1 Player to Watch from Each Team in World Cup Last 16

Rob Pollard@@RobPollard_Featured ColumnistJune 27, 2014

1 Player to Watch from Each Team in World Cup Last 16

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    Possibly the greatest-ever World Cup group stage is over, and we're down to from 32 teams to 16. If the knockout phase is anything like what's gone before it, this is likely to be remembered as the finest major football tournament ever staged.

    The football has been excellent. The cautious, defensive style that characterised many previous finals has been replaced by a focus on attack, making for a brilliant, unpredictable event. World Cups are supposed to be free-spirited and fun, and this one most certainly has been.

    It remains to be seen whether the higher stakes we now face sees a return to a more defensive approach from the sides left in, but with the quality of players that remain involved it seems unlikely.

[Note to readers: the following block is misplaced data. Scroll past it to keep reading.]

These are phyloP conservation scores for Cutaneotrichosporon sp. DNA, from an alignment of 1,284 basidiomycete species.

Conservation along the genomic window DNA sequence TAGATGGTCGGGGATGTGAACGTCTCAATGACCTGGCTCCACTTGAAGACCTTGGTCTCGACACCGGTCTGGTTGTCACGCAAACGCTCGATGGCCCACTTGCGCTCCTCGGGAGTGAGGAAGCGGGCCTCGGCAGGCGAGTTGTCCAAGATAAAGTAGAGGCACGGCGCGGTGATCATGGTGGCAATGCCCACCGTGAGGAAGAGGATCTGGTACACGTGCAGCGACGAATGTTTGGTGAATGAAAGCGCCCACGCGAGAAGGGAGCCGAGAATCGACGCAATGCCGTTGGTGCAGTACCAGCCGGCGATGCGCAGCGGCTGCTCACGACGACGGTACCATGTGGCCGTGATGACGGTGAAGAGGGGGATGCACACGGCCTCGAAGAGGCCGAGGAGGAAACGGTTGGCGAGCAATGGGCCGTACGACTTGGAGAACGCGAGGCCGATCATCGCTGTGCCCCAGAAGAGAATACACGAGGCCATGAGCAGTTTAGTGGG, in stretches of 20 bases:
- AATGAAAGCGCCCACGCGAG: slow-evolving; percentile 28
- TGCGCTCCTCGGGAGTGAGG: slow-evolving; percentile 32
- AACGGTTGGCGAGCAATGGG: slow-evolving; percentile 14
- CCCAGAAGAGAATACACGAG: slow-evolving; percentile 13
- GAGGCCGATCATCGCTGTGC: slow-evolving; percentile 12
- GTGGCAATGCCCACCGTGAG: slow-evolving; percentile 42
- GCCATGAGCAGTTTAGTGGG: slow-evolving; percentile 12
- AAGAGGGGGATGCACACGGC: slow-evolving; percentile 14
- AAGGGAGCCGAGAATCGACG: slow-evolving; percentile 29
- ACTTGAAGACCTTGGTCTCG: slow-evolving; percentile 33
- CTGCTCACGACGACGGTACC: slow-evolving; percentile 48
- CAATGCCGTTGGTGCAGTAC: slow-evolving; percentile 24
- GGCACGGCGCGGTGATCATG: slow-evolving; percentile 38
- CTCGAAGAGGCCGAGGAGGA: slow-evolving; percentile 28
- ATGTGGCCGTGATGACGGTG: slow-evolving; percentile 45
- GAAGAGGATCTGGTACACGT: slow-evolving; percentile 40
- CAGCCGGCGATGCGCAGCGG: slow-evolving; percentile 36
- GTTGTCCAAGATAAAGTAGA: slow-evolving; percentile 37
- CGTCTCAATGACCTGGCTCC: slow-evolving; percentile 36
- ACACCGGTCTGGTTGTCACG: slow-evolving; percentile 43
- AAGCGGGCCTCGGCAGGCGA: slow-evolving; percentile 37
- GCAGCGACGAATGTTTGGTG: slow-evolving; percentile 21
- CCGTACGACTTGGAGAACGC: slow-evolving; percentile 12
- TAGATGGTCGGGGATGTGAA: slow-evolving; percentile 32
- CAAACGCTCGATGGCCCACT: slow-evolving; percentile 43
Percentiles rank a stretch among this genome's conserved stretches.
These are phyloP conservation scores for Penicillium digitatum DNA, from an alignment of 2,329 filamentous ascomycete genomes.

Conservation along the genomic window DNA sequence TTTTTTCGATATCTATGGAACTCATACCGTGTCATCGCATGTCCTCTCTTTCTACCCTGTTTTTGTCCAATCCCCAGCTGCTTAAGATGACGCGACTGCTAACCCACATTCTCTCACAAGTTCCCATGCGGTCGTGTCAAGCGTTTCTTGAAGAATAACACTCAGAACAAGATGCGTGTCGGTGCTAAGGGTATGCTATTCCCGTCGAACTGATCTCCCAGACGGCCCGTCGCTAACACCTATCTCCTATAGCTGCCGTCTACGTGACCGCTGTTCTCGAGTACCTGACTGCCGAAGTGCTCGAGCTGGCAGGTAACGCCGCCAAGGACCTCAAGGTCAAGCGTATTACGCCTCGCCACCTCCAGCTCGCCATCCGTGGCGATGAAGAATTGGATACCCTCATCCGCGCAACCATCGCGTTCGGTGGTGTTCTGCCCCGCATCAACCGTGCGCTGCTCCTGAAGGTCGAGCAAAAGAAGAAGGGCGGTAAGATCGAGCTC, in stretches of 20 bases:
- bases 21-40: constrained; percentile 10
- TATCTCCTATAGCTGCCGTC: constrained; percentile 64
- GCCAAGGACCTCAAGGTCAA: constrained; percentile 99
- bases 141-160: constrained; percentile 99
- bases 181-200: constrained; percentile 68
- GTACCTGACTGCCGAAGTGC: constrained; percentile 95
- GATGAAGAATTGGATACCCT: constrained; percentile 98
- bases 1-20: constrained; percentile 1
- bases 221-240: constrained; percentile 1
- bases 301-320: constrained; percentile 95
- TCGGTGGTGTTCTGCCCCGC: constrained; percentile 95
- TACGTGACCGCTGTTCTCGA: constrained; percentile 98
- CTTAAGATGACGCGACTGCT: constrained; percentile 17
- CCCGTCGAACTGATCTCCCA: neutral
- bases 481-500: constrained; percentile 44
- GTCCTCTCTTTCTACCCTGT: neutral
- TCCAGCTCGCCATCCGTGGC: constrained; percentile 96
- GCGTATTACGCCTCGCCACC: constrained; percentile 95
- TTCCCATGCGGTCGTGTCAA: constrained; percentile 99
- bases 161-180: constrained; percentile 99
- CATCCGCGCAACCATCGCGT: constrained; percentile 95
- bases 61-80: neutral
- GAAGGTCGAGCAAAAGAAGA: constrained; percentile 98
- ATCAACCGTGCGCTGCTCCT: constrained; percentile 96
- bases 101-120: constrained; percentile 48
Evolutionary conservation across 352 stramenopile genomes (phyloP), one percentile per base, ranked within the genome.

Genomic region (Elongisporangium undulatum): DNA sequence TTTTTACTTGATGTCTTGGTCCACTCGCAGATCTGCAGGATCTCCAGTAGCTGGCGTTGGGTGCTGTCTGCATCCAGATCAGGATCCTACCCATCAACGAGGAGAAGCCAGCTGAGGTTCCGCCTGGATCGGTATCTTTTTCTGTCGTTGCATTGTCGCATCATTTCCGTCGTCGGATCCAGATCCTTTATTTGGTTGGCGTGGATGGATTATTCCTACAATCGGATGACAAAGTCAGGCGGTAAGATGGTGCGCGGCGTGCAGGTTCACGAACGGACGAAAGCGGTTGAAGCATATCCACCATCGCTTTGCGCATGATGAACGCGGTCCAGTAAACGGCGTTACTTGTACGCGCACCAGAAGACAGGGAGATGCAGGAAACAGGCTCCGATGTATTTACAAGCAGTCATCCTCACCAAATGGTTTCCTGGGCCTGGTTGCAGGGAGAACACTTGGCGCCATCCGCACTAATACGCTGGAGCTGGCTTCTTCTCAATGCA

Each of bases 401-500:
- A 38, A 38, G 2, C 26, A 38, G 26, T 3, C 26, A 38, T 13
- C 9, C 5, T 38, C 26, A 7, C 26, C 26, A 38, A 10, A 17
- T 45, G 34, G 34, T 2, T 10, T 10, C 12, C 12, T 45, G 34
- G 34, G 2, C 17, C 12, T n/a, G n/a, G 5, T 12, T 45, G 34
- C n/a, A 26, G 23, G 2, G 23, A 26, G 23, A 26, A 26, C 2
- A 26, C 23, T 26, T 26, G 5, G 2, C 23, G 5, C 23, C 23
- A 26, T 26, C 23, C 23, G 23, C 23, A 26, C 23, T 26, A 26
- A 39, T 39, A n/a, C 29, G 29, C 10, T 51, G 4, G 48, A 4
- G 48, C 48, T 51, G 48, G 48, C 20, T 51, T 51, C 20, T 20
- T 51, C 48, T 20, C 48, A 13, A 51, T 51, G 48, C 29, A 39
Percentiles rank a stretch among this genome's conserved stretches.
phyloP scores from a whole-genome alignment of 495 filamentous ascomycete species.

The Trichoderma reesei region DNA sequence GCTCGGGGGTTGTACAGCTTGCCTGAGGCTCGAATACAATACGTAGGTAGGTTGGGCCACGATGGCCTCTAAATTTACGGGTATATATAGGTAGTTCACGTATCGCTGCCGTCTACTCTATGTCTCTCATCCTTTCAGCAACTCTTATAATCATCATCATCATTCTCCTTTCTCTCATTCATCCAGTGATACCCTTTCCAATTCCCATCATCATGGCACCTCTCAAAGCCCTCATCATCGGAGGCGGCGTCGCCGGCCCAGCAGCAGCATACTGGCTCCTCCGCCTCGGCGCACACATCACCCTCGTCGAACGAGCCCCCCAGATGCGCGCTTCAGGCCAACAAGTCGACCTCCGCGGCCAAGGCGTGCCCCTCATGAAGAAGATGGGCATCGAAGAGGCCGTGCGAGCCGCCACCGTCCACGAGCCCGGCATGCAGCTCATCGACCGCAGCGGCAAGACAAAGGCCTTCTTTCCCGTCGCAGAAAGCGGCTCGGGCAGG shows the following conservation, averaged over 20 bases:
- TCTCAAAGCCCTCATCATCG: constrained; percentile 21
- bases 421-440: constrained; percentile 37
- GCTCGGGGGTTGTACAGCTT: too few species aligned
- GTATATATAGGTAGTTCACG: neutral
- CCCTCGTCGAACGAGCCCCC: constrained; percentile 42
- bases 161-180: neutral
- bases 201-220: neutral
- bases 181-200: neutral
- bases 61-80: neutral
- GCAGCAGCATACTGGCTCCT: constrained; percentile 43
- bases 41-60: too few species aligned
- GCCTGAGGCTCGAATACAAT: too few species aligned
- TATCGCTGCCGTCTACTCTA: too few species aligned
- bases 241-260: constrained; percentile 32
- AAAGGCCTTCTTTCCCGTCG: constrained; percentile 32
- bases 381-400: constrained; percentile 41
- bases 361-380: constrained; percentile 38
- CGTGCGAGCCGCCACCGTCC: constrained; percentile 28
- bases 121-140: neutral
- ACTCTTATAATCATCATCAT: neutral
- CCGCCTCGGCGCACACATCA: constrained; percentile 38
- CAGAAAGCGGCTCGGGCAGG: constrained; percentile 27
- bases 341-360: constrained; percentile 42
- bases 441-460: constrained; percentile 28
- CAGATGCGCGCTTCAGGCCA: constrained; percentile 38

Here we take a look at one player from each nation left in the tournament who is likely to dazzle and excite in the last 16 and beyond.


Brazil: Neymar

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    Considering their status as favourites and host nation, Brazil have yet to hit the heights many expected before the tournament began. It's one of the least strongest sides in terms of attacking quality they've fielded in years, but in Neymar they have one of the true stars of this World Cup so far.

    He's a fantastic dribbler, and there is an end product to his tricks and flicks, with four goals already bagged. Keeping him quiet will be imperative to their opponents in the knock-out stages, although Oscar is another who must watched closely. He, too, has been excellent.